## Work

KimGiang2F
Posts: 31
Joined: Fri Sep 28, 2018 12:19 am

### Work

In comparing the work of when a gas expands versus the work of isothermal expansion, I noticed a change carried out reversibly always does more work than a change carried out irreversibly but the values for the reversible process are technically lower. Why is it that the more negative the value, the greater the work done? Shouldn't it be the more the values are closer to positive the greater the work?

KarlaArevalo2F
Posts: 67
Joined: Tue Nov 14, 2017 3:01 am
Been upvoted: 1 time

### Re: Work

i think we look at the absolute values to determine which does more work. the sign is associated with what is doing the work; for example work is positive if its being done on a system and negative if its being done by a system.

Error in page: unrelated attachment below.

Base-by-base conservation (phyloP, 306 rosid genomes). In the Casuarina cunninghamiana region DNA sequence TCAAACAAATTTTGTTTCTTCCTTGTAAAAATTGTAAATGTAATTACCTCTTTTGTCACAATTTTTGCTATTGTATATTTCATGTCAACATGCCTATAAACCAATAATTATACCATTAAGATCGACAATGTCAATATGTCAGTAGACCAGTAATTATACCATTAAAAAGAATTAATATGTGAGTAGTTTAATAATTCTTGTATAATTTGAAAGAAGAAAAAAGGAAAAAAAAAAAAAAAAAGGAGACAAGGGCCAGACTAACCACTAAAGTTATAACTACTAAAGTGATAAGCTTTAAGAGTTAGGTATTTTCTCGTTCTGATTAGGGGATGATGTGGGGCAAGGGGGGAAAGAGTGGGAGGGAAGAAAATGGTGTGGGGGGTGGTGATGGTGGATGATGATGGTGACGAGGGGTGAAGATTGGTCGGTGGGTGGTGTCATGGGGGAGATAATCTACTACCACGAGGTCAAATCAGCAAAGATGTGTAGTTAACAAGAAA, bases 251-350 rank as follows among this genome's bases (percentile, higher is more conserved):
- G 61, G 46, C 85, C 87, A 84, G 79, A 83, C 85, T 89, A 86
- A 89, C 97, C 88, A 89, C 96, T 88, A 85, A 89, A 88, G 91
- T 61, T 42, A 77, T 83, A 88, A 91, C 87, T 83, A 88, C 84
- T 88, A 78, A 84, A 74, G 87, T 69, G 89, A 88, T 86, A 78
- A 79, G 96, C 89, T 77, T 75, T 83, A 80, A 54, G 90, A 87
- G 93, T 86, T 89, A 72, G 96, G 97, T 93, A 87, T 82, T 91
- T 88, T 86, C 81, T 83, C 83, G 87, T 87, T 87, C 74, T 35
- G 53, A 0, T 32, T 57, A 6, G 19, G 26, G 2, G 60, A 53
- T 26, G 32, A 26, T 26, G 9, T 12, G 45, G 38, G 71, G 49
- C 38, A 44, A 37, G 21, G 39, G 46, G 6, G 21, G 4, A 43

Kyither Min 2K
Posts: 60
Joined: Wed Oct 03, 2018 12:15 am

### Re: Work

When we look at work, the negative sign is just used to indicate which side of the system is doing work, not necessarily the amount of work. We would look at work's magnitude so we would disregard the sign change when comparing the two different systems.

Henry Dudley 1G
Posts: 61
Joined: Fri Sep 28, 2018 12:16 am

### Re: Work

Why does a system carried out reversibly do more work than that of an irreversible system?

Aarti K Jain 1L
Posts: 30
Joined: Fri Sep 28, 2018 12:20 am

### Re: Work

In the example of irreversibility (isothermal expansion), the gas isn't doing work on its surroundings as the external pressure is zero. Therefore, P(ΔV) = 0. However, in the reversible example, the gas is doing work on its surroundings. Therefore, the reversible system is always doing more work than the irreversible system.